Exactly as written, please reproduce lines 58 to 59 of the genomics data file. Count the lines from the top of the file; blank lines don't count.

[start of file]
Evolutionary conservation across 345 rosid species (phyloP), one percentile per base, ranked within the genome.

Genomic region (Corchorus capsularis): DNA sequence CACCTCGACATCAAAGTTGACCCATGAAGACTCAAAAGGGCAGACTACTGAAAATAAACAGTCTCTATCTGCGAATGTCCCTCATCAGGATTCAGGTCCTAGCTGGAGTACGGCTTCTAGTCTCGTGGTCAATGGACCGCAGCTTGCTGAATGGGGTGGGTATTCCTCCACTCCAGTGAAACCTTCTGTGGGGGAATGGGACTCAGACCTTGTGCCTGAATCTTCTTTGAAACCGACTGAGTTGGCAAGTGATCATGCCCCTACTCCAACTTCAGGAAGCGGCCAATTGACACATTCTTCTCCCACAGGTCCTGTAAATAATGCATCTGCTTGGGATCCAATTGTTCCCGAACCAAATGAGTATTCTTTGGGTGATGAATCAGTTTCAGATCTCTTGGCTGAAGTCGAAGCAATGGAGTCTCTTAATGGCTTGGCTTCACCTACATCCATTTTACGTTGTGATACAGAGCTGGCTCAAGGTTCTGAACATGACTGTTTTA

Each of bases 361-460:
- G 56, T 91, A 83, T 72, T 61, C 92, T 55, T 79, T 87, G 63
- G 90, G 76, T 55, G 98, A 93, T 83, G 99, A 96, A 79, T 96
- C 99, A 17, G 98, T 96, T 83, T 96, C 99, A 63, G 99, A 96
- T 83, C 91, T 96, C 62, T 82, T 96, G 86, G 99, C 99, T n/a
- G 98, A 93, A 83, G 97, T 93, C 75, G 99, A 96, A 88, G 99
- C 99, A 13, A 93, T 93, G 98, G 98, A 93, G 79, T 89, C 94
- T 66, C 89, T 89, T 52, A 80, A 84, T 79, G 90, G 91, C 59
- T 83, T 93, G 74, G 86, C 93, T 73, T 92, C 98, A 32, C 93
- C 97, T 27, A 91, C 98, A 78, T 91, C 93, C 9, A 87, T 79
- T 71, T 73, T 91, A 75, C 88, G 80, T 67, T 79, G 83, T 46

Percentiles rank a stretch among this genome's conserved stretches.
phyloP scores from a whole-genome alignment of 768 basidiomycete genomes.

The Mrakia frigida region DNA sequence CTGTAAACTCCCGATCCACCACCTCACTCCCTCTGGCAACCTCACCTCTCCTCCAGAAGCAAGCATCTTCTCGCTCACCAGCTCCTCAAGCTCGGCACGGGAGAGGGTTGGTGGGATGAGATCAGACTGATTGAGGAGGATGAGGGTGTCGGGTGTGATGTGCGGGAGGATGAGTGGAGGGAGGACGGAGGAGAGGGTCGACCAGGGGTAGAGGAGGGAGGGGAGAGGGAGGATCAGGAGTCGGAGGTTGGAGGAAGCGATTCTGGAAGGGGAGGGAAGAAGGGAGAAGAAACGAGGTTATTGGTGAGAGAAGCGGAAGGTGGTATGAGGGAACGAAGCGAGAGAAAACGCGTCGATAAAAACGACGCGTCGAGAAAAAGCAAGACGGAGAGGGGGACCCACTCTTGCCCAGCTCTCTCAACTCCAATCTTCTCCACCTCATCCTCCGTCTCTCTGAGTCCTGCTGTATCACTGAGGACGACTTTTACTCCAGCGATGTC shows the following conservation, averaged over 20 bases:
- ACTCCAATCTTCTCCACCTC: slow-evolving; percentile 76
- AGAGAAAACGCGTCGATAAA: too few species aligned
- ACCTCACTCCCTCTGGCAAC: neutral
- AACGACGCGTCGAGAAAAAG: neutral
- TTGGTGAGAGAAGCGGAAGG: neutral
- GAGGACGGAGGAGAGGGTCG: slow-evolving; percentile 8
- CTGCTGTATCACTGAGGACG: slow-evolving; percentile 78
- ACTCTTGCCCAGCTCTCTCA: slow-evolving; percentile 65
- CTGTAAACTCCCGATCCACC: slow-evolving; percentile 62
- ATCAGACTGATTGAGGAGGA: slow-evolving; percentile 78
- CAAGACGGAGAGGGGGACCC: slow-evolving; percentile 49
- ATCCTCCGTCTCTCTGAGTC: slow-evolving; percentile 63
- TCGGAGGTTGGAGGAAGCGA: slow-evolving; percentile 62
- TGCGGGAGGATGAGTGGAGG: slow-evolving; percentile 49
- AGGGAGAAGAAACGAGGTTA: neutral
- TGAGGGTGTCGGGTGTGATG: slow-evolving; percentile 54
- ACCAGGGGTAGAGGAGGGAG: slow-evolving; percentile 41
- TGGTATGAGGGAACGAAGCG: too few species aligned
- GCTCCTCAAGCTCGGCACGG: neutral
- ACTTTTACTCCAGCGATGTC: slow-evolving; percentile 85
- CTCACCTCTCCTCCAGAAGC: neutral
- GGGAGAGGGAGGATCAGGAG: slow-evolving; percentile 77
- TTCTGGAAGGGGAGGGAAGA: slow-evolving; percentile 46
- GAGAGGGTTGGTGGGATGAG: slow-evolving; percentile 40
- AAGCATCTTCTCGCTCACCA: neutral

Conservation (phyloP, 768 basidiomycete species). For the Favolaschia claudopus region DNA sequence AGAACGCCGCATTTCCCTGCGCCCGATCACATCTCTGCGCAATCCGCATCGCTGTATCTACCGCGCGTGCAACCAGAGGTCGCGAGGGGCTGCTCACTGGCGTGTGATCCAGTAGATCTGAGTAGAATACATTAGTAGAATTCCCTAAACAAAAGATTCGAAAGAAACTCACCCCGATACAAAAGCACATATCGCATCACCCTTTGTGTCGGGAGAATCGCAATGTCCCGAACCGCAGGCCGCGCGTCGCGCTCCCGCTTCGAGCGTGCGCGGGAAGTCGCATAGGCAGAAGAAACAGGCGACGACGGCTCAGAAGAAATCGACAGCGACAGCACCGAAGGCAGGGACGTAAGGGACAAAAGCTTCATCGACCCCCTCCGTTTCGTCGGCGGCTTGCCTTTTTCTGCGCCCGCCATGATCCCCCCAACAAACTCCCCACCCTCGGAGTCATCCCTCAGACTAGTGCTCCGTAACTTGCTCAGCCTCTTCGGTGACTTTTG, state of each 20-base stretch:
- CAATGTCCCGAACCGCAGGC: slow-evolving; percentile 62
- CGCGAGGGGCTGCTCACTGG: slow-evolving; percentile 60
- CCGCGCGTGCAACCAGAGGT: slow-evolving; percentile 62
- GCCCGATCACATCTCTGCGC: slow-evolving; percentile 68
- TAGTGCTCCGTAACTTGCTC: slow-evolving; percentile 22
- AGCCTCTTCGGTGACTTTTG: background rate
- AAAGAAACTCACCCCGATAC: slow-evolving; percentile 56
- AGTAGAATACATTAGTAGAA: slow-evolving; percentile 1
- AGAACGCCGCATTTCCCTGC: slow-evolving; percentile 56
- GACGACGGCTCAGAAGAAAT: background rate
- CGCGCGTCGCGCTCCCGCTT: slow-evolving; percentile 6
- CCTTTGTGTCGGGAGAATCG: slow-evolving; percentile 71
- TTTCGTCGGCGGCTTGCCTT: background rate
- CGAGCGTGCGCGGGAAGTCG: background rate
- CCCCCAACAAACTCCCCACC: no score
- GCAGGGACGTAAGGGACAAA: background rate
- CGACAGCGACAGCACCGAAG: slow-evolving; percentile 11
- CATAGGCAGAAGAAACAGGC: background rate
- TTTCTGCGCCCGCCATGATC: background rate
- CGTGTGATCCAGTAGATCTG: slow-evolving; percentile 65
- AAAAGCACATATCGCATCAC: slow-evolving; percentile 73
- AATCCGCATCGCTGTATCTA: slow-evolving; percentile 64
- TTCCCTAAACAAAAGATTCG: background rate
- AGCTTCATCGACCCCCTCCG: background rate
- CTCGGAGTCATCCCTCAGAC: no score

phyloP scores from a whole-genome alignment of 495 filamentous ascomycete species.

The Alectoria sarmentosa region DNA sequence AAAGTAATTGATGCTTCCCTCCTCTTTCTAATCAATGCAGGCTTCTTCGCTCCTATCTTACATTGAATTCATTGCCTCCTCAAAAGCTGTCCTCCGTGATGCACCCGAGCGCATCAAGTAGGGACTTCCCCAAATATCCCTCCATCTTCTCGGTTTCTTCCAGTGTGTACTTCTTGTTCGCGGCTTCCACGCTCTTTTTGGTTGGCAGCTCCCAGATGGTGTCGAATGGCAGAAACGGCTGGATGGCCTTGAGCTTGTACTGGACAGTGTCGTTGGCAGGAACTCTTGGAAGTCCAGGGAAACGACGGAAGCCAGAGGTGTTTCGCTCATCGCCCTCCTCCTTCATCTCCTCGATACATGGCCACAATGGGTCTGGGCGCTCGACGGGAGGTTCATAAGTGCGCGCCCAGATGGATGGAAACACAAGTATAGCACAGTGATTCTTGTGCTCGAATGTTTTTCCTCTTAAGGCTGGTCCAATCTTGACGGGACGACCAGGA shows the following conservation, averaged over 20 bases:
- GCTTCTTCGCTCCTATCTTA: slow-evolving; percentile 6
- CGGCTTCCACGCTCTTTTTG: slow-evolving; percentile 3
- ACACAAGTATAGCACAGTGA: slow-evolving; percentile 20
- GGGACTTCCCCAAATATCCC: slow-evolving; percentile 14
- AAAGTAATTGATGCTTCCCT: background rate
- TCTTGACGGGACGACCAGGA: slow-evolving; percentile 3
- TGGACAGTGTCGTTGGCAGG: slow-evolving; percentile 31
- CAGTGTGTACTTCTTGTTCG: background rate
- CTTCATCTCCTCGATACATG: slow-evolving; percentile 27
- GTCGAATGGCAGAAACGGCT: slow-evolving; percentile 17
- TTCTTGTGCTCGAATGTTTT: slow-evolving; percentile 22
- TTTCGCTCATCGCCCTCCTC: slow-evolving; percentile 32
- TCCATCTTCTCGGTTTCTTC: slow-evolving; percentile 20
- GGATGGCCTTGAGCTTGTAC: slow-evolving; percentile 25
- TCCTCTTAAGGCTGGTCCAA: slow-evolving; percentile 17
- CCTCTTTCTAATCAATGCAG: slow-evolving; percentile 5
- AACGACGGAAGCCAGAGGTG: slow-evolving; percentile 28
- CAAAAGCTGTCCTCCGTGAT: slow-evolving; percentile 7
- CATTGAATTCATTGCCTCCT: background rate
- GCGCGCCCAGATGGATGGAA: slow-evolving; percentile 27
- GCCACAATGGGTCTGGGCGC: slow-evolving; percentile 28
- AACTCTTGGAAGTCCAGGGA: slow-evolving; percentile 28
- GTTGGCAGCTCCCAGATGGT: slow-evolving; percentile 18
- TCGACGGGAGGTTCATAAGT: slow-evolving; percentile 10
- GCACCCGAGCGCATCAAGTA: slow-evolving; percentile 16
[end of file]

- GCAGGGACGTAAGGGACAAA: background rate
- CGACAGCGACAGCACCGAAG: slow-evolving; percentile 11